The NYT gives its readers definitions for “alt-right” and “alt-left”

The NYT gives its readers definitions for “alt-right” and “alt-left.” By Ann Althouse.

First up is the definition of “Alt-Right,” and I think this definition pushes the word into a much uglier zone than some of the people who have popularized the term deserve:

The “alt-right” is a racist, far-right movement based on an ideology of white nationalism and anti-Semitism. Many news organizations do not use the term, preferring terms like “white nationalism” and “far right.”

The NYT cedes the term to Richard B. Spencer, calling him “a leader in the movement,” and noting his definition: “identity politics for white people.”

The media deliberately destroy the label of any group they don’t like by redefining it to include racism. They did the same with the Tea Party, for instance. The term “alt-right” how has to be abandoned, because the media have linked it to racists, Nazis, and anti-semites It originally excluded these people, and meant anyone who was otherwise not of the new left or the conservative establishment:

Let’s compare what Milo Yiannopoulos writes in his book “Dangerous”:

When we published [“An Establishment Conservative’s Guide to the Alt-Right” in March 2016], there had been little commentary, and no trace of an authoritative definition of the emerging alt-right. The media stuck to their usual hysterics that accompany the rise of any popular new right-wing movement…. [I]n its early days, the alt-right included a member base as diverse as disaffected Tea Party supporters and eighteen-year old meme addicts curious about a movement that defied so many taboos….

The definition of alt-right has evolved since we penned our guide. White nationalists and Neo-Nazis took over, and people who initially enjoyed the label were being accused of sins they did not commit. This suited the media just fine… In effect, the extremist fringe of the alt-right and the leftist media worked together to define “alt-right” as something narrow and ugly, and entirely different from the broad, culturally libertarian movement Bokhari and I sketched out. This wanton virtue signaling was wholly unjust to young members of the movement who were flirting with dangerous imagery and boundary pushing….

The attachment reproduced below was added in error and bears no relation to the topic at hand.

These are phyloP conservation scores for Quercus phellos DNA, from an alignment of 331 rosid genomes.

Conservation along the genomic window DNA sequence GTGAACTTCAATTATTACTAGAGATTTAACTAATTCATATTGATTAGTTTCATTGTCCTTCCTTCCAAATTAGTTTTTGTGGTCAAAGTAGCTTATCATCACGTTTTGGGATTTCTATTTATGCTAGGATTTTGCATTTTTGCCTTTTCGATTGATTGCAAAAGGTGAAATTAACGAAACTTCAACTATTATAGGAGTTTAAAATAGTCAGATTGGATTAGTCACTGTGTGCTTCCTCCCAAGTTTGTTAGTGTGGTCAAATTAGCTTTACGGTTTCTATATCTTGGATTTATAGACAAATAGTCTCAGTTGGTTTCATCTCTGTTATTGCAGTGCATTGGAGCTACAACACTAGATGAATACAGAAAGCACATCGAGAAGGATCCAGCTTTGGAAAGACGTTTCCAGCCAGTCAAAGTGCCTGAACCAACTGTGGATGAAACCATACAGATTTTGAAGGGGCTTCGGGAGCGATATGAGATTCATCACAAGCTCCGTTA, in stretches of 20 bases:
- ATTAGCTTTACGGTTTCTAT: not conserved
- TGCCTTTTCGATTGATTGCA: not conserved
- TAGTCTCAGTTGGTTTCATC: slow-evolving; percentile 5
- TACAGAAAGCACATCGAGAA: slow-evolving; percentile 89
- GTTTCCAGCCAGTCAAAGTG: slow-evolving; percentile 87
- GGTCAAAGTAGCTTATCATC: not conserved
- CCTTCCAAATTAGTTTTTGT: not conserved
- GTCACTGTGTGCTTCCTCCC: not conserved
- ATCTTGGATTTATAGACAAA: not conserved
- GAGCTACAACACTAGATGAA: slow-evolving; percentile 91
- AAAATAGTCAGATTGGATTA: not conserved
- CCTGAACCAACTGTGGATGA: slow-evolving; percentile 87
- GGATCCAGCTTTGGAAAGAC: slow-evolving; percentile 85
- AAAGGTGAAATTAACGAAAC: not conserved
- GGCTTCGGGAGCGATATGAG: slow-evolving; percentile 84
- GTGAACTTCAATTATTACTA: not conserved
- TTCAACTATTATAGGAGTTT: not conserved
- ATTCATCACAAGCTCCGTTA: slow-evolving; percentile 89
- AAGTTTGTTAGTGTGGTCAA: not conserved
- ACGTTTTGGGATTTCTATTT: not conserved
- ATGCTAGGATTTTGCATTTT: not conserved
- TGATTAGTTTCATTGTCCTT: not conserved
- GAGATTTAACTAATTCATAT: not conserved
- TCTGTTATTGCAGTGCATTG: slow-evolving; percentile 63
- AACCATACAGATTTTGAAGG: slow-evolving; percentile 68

Thanks to the willingness of old-school conservatives to march in lockstep with the mainstream media, the alt-right gradually came to be dominated not by friends of Pepe, but by actual white nationalists….

Let’s move on to the NYT definition of “Alt-Left”:

Researchers who study extremist groups in the United States say there is no such thing as the “alt-left.” Mark Pitcavage, an analyst at the Anti-Defamation League, said the word had been made up to create a false equivalence between the far right and “anything vaguely left-seeming that they didn’t like.”

Some centrist liberals have taken to using this term.

“It did not arise organically, and it refers to no actual group or movement or network,” Mr. Pitcavage said in an email. “It’s just a made-up epithet, similar to certain people calling any news they don’t like ‘fake news.’”

What’s unorganic about the way the term arose? And why is Pitcavage the beginning and the end of the story of this word? Once we have left and right (terminology that goes back to the French Revolution), if you’re going to put a prefix in front of one, it — organically! — suggests a corresponding prefix for the other, whether or not the people receiving the label enjoy its application to them.

Notice how Trump introduced the word: “What about the alt-left that came charging at the, as you say, the alt-right?” He’s not accepting the organic quality of “alt-right,” because he’s distancing himself from the usage with “as you say.”

Glenn Reynolds:

Short version: Nazis on the one hand, sweet people who just want universal healthcare on the other. And as far as I can tell, the new rules seem to be (1) It’s okay to punch Nazis; and (2) Everyone I don’t like is a Nazi. This will not end well.